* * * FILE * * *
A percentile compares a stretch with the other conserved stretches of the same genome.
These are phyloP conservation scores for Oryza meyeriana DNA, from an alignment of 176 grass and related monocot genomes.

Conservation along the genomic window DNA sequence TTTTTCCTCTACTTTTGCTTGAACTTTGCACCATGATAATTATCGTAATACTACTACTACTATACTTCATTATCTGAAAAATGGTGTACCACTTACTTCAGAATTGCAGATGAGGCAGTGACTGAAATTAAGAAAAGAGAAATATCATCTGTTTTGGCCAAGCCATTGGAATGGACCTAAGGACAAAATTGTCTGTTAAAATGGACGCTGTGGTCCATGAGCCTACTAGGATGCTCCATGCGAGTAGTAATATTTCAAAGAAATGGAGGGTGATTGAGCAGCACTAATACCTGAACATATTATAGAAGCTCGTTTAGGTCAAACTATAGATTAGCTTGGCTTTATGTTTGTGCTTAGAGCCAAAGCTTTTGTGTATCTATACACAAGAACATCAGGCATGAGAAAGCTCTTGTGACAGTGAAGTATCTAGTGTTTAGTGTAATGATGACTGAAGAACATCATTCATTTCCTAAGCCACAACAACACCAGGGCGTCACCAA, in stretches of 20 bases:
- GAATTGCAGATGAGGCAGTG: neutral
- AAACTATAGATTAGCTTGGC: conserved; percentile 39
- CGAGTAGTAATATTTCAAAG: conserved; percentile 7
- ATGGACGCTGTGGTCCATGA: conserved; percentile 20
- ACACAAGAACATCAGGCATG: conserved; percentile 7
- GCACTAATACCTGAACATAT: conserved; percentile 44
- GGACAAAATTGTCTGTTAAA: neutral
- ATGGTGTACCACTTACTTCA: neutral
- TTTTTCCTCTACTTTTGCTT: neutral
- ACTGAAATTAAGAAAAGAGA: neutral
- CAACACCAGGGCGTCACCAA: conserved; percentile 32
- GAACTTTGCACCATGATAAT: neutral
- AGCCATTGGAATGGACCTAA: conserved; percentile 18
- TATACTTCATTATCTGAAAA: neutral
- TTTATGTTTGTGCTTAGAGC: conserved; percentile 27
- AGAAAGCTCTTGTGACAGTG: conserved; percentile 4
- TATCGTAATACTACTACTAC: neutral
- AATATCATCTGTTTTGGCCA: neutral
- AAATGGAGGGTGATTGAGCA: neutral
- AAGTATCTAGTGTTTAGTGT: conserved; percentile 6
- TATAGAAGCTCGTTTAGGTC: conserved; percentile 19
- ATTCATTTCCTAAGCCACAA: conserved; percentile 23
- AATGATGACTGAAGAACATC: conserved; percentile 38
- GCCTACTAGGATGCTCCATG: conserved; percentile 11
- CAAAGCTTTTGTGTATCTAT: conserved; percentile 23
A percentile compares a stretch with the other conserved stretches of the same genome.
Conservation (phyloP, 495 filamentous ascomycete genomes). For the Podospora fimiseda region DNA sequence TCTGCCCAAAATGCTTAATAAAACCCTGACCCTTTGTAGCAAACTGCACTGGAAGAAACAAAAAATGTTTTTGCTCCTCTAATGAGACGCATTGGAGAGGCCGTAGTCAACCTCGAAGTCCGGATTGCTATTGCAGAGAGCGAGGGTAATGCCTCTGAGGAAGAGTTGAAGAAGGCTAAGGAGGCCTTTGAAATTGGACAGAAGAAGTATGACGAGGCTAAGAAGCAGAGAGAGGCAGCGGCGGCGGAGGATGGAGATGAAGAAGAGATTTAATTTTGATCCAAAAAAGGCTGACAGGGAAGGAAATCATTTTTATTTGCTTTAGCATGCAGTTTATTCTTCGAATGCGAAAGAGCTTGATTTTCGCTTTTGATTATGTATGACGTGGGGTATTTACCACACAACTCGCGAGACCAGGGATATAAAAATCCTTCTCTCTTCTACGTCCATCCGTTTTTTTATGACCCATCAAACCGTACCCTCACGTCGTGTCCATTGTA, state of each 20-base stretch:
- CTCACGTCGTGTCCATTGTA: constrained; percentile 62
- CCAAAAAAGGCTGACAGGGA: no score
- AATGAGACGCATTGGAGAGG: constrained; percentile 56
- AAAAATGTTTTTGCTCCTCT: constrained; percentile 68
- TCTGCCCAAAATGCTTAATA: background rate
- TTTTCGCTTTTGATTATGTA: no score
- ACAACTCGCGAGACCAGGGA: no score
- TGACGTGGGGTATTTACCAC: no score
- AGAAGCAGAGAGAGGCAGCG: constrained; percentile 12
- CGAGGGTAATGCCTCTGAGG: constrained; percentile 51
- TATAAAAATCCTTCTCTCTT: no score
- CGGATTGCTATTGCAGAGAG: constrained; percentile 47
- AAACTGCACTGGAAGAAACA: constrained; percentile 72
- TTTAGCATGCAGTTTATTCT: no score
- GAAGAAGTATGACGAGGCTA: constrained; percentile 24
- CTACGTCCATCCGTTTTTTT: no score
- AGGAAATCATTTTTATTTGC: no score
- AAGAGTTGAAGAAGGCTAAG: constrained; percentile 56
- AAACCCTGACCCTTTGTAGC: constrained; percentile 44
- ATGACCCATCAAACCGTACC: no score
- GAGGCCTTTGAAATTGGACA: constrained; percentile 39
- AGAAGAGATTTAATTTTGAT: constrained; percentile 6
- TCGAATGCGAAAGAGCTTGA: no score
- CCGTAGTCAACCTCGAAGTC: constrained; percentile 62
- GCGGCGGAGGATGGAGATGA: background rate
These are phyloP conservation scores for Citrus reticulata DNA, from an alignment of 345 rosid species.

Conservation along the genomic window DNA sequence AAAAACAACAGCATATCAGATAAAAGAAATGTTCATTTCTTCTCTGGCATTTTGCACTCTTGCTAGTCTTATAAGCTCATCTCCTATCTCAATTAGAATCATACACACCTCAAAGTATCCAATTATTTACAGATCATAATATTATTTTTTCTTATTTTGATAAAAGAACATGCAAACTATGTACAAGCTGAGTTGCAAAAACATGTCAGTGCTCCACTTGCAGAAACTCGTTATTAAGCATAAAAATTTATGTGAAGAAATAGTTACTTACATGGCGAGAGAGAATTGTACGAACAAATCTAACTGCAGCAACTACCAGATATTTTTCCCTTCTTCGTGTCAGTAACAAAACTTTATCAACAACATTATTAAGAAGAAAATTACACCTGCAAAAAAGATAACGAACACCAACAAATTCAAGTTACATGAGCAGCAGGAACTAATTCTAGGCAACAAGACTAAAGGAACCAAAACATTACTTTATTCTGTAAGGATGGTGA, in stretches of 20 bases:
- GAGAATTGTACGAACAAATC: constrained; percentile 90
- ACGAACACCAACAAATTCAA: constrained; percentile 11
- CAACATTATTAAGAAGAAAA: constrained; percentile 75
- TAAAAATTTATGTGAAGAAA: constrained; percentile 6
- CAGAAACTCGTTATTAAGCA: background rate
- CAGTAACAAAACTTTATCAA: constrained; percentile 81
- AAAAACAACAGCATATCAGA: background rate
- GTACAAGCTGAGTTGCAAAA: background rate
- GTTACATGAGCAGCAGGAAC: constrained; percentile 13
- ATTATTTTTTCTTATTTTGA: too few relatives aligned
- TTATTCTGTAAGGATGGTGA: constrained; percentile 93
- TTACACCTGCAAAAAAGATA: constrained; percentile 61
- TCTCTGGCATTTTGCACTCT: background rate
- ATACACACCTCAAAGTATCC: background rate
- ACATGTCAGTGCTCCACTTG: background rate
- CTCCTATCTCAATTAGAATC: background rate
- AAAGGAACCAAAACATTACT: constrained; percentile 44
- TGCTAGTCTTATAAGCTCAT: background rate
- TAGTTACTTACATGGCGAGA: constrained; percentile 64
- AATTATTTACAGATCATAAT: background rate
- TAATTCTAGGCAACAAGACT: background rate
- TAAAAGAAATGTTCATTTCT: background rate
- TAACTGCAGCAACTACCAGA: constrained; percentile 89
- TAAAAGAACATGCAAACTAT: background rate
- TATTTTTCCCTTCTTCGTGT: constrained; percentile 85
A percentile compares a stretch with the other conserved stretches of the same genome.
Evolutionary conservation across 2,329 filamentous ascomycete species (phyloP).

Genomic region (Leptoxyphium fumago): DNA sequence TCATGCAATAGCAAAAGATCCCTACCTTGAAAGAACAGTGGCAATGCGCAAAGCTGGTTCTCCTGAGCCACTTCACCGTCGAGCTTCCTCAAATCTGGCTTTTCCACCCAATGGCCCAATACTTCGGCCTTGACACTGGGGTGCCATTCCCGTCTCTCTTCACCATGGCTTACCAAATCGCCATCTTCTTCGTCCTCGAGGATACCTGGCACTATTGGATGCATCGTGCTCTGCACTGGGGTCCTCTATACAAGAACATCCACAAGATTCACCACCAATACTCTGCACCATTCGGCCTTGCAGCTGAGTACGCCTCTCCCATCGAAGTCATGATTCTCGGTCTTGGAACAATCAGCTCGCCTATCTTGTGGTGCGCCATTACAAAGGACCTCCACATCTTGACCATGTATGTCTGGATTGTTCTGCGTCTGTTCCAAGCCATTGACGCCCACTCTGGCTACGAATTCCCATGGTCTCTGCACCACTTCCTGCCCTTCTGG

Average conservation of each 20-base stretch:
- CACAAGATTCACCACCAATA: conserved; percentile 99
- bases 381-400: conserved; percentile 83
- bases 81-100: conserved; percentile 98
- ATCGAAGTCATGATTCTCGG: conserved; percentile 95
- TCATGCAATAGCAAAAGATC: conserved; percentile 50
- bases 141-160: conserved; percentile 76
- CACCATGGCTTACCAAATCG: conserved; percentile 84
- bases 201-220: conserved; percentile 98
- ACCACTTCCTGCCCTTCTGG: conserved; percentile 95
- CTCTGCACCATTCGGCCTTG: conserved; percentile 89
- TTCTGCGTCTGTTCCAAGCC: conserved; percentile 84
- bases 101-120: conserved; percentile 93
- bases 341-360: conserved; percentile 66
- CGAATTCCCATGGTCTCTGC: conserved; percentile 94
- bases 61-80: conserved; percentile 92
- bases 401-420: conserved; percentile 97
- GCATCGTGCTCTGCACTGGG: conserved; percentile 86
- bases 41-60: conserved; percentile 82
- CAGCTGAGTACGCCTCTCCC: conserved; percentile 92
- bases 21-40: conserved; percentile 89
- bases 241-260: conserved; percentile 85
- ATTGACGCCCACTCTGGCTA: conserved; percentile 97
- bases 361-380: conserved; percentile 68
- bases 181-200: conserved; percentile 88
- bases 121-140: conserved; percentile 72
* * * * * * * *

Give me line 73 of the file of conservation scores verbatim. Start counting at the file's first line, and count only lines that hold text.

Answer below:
- CTCCTATCTCAATTAGAATC: background rate